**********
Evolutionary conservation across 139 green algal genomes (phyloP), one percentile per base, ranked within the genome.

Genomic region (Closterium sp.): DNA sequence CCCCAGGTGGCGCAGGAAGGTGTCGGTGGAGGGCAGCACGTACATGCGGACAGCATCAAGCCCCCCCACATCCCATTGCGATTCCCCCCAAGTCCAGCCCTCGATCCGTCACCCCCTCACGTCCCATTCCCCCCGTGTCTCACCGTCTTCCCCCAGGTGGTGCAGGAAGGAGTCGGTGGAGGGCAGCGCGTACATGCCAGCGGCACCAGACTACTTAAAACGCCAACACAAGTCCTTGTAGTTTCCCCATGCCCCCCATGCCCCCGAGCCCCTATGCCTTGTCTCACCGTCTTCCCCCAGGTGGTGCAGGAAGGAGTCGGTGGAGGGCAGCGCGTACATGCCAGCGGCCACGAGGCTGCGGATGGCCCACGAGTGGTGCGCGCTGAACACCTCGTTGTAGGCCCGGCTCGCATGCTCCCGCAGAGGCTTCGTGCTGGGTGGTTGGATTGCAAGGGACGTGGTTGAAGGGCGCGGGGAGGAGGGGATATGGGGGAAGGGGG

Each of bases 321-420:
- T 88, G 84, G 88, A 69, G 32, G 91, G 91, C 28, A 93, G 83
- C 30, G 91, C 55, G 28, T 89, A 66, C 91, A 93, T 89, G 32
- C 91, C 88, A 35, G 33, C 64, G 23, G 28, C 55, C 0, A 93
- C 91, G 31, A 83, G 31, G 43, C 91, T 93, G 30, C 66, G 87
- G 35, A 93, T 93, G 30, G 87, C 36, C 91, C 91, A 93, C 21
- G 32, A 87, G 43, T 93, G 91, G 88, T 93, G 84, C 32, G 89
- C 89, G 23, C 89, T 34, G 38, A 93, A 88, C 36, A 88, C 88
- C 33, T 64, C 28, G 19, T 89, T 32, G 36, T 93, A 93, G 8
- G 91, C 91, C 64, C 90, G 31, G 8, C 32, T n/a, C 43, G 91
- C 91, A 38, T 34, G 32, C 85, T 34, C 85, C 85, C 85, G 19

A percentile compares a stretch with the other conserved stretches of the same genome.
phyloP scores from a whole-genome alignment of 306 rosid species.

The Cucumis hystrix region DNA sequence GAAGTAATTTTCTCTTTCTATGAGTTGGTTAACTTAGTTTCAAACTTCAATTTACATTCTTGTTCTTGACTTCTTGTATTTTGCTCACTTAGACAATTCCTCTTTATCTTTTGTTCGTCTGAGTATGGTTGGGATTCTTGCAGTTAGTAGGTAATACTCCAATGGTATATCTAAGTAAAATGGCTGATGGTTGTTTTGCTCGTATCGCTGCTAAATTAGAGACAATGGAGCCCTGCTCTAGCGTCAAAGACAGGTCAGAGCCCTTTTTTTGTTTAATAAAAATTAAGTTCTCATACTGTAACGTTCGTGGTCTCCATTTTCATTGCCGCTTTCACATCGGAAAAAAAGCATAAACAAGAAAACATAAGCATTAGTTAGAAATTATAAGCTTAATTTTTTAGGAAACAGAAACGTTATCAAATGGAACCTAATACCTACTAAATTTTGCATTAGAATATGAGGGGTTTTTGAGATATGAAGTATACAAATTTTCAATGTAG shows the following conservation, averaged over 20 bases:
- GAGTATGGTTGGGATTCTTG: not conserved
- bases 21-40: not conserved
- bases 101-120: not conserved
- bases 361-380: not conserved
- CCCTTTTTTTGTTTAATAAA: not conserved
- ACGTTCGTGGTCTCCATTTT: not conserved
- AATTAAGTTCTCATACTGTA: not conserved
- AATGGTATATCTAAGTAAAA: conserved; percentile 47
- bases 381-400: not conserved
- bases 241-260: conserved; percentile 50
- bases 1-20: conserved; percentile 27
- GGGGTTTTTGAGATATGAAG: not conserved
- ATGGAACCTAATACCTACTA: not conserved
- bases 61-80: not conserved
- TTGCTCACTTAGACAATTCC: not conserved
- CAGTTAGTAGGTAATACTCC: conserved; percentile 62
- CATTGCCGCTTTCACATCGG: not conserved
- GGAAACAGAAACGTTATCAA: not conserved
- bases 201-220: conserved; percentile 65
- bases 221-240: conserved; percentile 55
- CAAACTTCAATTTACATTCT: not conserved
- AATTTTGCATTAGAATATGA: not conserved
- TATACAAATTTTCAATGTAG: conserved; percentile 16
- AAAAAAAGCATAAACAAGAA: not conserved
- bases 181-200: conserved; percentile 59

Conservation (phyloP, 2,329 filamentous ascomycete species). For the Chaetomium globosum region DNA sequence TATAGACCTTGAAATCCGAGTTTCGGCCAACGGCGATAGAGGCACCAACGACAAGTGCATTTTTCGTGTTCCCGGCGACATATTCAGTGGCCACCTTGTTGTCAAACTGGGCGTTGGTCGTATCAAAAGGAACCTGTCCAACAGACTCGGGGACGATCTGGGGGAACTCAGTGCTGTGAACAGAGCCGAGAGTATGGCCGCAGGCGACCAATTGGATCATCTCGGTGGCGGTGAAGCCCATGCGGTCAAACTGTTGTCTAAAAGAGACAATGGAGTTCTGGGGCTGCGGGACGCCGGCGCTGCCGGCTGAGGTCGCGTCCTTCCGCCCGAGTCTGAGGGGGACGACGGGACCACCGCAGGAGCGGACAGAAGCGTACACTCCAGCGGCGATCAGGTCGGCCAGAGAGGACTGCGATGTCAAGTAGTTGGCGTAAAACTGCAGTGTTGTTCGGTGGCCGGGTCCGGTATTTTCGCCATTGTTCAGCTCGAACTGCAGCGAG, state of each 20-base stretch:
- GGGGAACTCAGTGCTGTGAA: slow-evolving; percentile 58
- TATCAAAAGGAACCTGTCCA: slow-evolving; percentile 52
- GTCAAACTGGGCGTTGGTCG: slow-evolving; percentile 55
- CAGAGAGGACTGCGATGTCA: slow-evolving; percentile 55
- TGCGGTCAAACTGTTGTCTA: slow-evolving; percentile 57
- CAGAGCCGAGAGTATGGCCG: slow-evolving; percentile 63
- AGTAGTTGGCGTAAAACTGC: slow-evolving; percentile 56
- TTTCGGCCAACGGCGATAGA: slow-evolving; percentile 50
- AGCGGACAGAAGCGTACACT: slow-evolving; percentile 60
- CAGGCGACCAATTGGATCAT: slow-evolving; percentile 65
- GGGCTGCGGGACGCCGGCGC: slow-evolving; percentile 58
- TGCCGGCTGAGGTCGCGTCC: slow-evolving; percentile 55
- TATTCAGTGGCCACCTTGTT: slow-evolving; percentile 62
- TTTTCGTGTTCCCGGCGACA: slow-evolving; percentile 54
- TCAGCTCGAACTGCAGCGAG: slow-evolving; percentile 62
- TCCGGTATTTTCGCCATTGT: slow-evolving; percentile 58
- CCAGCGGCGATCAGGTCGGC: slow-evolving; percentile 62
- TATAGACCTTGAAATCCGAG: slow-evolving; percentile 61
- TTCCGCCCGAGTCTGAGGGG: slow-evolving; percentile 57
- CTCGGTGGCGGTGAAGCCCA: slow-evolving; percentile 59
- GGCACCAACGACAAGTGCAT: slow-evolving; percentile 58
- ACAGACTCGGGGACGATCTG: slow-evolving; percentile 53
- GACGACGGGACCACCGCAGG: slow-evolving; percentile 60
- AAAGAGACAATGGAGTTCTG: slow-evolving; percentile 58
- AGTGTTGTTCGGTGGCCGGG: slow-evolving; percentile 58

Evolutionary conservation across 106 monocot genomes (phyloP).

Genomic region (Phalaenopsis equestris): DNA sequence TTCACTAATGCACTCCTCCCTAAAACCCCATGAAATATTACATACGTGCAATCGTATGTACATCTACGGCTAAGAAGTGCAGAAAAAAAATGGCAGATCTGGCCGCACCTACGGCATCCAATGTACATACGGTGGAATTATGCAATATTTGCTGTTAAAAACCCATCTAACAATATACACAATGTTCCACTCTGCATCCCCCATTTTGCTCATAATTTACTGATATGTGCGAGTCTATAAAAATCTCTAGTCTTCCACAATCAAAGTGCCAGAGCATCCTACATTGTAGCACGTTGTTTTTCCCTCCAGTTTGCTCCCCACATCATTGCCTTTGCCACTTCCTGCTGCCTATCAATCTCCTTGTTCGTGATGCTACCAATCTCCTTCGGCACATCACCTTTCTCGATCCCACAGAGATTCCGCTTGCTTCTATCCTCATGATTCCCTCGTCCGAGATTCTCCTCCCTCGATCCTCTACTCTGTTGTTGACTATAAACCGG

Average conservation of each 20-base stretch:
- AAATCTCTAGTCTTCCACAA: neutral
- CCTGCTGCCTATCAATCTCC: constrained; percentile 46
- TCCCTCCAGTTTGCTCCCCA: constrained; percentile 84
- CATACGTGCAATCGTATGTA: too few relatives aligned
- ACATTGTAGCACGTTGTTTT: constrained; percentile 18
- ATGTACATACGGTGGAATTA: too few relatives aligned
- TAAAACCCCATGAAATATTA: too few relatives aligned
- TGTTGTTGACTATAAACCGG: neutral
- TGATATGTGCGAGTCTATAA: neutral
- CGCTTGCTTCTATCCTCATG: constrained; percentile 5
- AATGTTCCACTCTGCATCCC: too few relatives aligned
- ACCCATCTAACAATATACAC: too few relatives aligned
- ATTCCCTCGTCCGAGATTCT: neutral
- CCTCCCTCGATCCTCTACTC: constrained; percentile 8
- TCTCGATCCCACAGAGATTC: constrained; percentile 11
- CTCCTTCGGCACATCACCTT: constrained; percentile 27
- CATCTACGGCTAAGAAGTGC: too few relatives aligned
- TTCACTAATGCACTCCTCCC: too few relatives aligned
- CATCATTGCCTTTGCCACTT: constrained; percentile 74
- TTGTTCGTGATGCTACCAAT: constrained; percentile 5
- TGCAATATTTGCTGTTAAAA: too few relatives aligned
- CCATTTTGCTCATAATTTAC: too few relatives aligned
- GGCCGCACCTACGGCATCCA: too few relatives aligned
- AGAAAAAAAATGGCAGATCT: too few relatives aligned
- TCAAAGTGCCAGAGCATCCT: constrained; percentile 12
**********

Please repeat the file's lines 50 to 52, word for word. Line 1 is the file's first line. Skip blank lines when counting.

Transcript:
- TTTCGGCCAACGGCGATAGA: slow-evolving; percentile 50
- AGCGGACAGAAGCGTACACT: slow-evolving; percentile 60
- CAGGCGACCAATTGGATCAT: slow-evolving; percentile 65